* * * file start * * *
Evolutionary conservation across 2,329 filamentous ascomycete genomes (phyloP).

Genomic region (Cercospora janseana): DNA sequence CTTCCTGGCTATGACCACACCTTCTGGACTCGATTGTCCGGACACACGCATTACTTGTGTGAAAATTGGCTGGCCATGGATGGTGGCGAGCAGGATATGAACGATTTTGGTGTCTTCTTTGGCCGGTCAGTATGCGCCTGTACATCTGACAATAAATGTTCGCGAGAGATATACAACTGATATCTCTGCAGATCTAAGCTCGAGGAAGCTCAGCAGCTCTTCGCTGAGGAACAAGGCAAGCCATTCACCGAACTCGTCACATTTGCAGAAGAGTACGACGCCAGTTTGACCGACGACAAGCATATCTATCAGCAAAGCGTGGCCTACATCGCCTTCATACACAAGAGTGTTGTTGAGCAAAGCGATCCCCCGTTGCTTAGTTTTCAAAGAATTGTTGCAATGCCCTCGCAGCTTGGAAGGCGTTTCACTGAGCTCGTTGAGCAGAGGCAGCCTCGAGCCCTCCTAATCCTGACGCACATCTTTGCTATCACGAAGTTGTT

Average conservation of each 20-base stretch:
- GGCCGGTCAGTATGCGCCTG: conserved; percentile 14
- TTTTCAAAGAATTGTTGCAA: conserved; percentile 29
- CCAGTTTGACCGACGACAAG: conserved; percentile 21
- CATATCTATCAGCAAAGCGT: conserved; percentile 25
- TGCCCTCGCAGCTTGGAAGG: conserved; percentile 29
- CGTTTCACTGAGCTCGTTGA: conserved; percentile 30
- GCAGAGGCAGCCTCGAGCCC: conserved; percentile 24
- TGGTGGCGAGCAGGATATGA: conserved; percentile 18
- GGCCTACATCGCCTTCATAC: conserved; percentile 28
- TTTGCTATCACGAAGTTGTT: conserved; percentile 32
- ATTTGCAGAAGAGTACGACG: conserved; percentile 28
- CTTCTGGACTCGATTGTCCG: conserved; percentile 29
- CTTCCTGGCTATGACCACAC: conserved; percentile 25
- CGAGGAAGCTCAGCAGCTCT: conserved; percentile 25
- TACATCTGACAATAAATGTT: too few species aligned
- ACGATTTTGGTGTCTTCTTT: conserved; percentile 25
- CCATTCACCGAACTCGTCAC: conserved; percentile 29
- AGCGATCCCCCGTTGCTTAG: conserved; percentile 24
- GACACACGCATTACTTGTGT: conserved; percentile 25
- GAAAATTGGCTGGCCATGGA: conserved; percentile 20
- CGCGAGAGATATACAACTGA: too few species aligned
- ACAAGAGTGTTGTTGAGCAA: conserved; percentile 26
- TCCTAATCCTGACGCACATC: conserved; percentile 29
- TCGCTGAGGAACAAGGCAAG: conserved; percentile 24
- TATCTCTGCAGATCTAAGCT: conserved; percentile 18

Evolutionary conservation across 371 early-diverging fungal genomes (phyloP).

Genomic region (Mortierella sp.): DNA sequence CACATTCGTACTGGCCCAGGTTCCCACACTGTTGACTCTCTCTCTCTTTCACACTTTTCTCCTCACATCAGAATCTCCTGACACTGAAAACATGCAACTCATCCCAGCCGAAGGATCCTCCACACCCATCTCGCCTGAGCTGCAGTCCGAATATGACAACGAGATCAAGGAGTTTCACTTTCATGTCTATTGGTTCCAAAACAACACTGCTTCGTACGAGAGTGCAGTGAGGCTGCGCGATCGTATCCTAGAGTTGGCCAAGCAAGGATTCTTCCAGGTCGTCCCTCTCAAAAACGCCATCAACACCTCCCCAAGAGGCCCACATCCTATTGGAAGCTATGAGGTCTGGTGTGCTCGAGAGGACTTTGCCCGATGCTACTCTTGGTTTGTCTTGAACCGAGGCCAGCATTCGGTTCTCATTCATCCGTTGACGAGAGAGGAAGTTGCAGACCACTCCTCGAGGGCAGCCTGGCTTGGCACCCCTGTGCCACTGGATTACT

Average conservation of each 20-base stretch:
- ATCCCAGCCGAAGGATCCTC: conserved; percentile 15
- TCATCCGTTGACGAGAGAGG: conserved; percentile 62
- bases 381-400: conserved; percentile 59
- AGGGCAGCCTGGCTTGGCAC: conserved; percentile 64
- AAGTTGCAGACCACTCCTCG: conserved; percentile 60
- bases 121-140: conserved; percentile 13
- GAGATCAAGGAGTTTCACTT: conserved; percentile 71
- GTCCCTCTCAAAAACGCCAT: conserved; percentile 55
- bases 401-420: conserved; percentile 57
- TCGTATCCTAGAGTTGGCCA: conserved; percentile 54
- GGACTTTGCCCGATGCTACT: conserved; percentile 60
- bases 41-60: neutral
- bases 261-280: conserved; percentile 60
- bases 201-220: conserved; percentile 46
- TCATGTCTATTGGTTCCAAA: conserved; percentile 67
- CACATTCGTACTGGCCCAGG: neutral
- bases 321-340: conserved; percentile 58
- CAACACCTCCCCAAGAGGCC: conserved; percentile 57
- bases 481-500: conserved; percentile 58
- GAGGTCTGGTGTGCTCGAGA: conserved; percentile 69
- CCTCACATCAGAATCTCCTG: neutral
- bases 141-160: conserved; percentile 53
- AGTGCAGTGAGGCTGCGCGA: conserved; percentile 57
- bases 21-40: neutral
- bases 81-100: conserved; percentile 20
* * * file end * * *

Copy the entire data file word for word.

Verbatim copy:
Evolutionary conservation across 2,329 filamentous ascomycete genomes (phyloP).

Genomic region (Cercospora janseana): DNA sequence CTTCCTGGCTATGACCACACCTTCTGGACTCGATTGTCCGGACACACGCATTACTTGTGTGAAAATTGGCTGGCCATGGATGGTGGCGAGCAGGATATGAACGATTTTGGTGTCTTCTTTGGCCGGTCAGTATGCGCCTGTACATCTGACAATAAATGTTCGCGAGAGATATACAACTGATATCTCTGCAGATCTAAGCTCGAGGAAGCTCAGCAGCTCTTCGCTGAGGAACAAGGCAAGCCATTCACCGAACTCGTCACATTTGCAGAAGAGTACGACGCCAGTTTGACCGACGACAAGCATATCTATCAGCAAAGCGTGGCCTACATCGCCTTCATACACAAGAGTGTTGTTGAGCAAAGCGATCCCCCGTTGCTTAGTTTTCAAAGAATTGTTGCAATGCCCTCGCAGCTTGGAAGGCGTTTCACTGAGCTCGTTGAGCAGAGGCAGCCTCGAGCCCTCCTAATCCTGACGCACATCTTTGCTATCACGAAGTTGTT

Average conservation of each 20-base stretch:
- GGCCGGTCAGTATGCGCCTG: conserved; percentile 14
- TTTTCAAAGAATTGTTGCAA: conserved; percentile 29
- CCAGTTTGACCGACGACAAG: conserved; percentile 21
- CATATCTATCAGCAAAGCGT: conserved; percentile 25
- TGCCCTCGCAGCTTGGAAGG: conserved; percentile 29
- CGTTTCACTGAGCTCGTTGA: conserved; percentile 30
- GCAGAGGCAGCCTCGAGCCC: conserved; percentile 24
- TGGTGGCGAGCAGGATATGA: conserved; percentile 18
- GGCCTACATCGCCTTCATAC: conserved; percentile 28
- TTTGCTATCACGAAGTTGTT: conserved; percentile 32
- ATTTGCAGAAGAGTACGACG: conserved; percentile 28
- CTTCTGGACTCGATTGTCCG: conserved; percentile 29
- CTTCCTGGCTATGACCACAC: conserved; percentile 25
- CGAGGAAGCTCAGCAGCTCT: conserved; percentile 25
- TACATCTGACAATAAATGTT: too few species aligned
- ACGATTTTGGTGTCTTCTTT: conserved; percentile 25
- CCATTCACCGAACTCGTCAC: conserved; percentile 29
- AGCGATCCCCCGTTGCTTAG: conserved; percentile 24
- GACACACGCATTACTTGTGT: conserved; percentile 25
- GAAAATTGGCTGGCCATGGA: conserved; percentile 20
- CGCGAGAGATATACAACTGA: too few species aligned
- ACAAGAGTGTTGTTGAGCAA: conserved; percentile 26
- TCCTAATCCTGACGCACATC: conserved; percentile 29
- TCGCTGAGGAACAAGGCAAG: conserved; percentile 24
- TATCTCTGCAGATCTAAGCT: conserved; percentile 18

Evolutionary conservation across 371 early-diverging fungal genomes (phyloP).

Genomic region (Mortierella sp.): DNA sequence CACATTCGTACTGGCCCAGGTTCCCACACTGTTGACTCTCTCTCTCTTTCACACTTTTCTCCTCACATCAGAATCTCCTGACACTGAAAACATGCAACTCATCCCAGCCGAAGGATCCTCCACACCCATCTCGCCTGAGCTGCAGTCCGAATATGACAACGAGATCAAGGAGTTTCACTTTCATGTCTATTGGTTCCAAAACAACACTGCTTCGTACGAGAGTGCAGTGAGGCTGCGCGATCGTATCCTAGAGTTGGCCAAGCAAGGATTCTTCCAGGTCGTCCCTCTCAAAAACGCCATCAACACCTCCCCAAGAGGCCCACATCCTATTGGAAGCTATGAGGTCTGGTGTGCTCGAGAGGACTTTGCCCGATGCTACTCTTGGTTTGTCTTGAACCGAGGCCAGCATTCGGTTCTCATTCATCCGTTGACGAGAGAGGAAGTTGCAGACCACTCCTCGAGGGCAGCCTGGCTTGGCACCCCTGTGCCACTGGATTACT

Average conservation of each 20-base stretch:
- ATCCCAGCCGAAGGATCCTC: conserved; percentile 15
- TCATCCGTTGACGAGAGAGG: conserved; percentile 62
- bases 381-400: conserved; percentile 59
- AGGGCAGCCTGGCTTGGCAC: conserved; percentile 64
- AAGTTGCAGACCACTCCTCG: conserved; percentile 60
- bases 121-140: conserved; percentile 13
- GAGATCAAGGAGTTTCACTT: conserved; percentile 71
- GTCCCTCTCAAAAACGCCAT: conserved; percentile 55
- bases 401-420: conserved; percentile 57
- TCGTATCCTAGAGTTGGCCA: conserved; percentile 54
- GGACTTTGCCCGATGCTACT: conserved; percentile 60
- bases 41-60: neutral
- bases 261-280: conserved; percentile 60
- bases 201-220: conserved; percentile 46
- TCATGTCTATTGGTTCCAAA: conserved; percentile 67
- CACATTCGTACTGGCCCAGG: neutral
- bases 321-340: conserved; percentile 58
- CAACACCTCCCCAAGAGGCC: conserved; percentile 57
- bases 481-500: conserved; percentile 58
- GAGGTCTGGTGTGCTCGAGA: conserved; percentile 69
- CCTCACATCAGAATCTCCTG: neutral
- bases 141-160: conserved; percentile 53
- AGTGCAGTGAGGCTGCGCGA: conserved; percentile 57
- bases 21-40: neutral
- bases 81-100: conserved; percentile 20